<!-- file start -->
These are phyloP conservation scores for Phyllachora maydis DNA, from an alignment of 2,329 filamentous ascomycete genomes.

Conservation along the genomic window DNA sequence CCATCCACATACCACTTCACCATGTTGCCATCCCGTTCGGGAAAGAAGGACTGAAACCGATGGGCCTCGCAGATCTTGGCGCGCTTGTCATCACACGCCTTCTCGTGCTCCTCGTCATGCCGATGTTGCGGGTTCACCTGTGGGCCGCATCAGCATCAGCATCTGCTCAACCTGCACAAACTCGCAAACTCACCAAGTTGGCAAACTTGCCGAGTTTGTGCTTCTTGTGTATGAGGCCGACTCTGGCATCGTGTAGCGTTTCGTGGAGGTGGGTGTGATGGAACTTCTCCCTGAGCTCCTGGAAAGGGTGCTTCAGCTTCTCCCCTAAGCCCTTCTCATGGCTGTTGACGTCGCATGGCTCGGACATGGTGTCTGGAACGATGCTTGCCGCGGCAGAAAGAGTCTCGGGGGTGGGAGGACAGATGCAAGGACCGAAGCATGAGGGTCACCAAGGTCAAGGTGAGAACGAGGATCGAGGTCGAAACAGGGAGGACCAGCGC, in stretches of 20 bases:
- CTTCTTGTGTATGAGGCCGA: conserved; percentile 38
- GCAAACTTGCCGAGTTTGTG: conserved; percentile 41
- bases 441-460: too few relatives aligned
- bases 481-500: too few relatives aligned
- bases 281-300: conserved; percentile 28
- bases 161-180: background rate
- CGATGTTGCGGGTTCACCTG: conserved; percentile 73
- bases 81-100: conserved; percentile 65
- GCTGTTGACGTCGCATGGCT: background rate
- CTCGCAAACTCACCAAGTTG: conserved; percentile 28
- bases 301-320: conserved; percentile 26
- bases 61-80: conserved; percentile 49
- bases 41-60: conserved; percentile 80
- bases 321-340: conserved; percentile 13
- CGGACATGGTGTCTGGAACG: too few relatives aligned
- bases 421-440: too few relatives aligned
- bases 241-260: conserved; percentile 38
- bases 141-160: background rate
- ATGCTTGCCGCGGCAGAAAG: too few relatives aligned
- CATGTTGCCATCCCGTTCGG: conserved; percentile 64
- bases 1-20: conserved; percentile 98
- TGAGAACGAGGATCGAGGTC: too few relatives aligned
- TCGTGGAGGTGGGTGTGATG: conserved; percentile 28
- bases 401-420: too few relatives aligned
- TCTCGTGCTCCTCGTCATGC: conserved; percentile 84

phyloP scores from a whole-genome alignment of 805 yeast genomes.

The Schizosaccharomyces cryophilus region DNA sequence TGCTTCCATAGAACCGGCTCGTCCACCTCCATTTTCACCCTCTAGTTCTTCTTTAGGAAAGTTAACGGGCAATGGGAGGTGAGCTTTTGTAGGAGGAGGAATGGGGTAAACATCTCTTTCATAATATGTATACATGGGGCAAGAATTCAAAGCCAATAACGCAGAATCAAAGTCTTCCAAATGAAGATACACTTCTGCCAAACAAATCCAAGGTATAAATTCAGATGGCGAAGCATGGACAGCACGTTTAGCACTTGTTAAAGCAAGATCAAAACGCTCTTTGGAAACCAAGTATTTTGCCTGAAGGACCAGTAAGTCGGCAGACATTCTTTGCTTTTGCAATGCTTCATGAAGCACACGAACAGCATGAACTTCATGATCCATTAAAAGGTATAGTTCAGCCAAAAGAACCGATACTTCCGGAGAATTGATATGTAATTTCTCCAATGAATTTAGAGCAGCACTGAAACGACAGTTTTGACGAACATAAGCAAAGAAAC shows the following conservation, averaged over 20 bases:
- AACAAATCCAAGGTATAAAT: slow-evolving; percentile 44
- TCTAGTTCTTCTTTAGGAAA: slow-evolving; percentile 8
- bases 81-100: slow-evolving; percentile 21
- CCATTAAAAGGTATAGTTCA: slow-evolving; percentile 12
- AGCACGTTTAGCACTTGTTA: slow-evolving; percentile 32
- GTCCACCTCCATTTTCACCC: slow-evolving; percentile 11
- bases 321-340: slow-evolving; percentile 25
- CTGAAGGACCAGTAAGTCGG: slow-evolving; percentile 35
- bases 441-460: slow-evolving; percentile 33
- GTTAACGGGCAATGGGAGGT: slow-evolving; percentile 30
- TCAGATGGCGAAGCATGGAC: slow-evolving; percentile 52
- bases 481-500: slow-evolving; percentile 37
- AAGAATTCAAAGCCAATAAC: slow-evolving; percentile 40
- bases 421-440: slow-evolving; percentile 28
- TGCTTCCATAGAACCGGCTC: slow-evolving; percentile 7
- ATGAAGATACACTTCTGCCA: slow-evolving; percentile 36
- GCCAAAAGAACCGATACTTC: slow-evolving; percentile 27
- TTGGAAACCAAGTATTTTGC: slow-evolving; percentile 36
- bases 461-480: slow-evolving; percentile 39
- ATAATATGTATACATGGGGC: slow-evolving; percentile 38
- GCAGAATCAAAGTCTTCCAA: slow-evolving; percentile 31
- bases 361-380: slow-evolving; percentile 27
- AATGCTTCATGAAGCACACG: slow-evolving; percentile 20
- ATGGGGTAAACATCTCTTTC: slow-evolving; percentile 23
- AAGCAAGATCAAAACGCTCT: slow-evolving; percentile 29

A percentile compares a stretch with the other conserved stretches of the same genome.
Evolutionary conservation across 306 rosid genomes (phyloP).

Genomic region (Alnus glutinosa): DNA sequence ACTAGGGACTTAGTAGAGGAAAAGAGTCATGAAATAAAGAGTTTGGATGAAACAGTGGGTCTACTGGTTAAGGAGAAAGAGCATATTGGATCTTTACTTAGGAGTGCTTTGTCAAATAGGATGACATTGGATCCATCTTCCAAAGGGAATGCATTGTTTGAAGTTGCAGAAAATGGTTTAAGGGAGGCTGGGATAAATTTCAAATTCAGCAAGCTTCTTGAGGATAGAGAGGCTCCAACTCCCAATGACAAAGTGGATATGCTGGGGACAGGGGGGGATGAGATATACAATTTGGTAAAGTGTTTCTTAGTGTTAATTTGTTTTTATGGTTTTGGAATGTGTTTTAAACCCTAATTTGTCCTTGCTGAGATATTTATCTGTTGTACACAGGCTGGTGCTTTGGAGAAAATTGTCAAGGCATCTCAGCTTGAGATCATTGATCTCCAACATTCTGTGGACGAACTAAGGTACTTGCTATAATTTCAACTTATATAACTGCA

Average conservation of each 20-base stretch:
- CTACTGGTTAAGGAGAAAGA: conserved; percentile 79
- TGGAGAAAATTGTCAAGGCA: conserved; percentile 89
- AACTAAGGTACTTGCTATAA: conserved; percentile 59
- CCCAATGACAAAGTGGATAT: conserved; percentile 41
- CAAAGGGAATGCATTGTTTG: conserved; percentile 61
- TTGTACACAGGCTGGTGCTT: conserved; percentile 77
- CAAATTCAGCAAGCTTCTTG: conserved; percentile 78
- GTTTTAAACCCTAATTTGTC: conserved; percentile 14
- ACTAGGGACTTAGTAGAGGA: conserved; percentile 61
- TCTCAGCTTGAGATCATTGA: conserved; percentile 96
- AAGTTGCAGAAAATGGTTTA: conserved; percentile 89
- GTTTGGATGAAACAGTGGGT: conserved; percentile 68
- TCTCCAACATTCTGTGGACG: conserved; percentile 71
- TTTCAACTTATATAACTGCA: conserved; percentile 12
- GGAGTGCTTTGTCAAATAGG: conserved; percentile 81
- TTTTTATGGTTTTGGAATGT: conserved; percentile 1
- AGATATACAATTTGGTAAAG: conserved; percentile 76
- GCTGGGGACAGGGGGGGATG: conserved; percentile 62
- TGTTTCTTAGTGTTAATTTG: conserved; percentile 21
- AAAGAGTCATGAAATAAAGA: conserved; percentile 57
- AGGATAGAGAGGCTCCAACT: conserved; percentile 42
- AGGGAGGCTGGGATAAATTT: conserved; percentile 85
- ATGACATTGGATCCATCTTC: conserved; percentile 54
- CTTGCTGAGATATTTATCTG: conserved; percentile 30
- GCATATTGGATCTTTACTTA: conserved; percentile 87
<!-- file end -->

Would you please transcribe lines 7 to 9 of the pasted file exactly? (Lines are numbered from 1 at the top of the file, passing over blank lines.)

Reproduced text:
- bases 281-300: conserved; percentile 28
- bases 161-180: background rate
- CGATGTTGCGGGTTCACCTG: conserved; percentile 73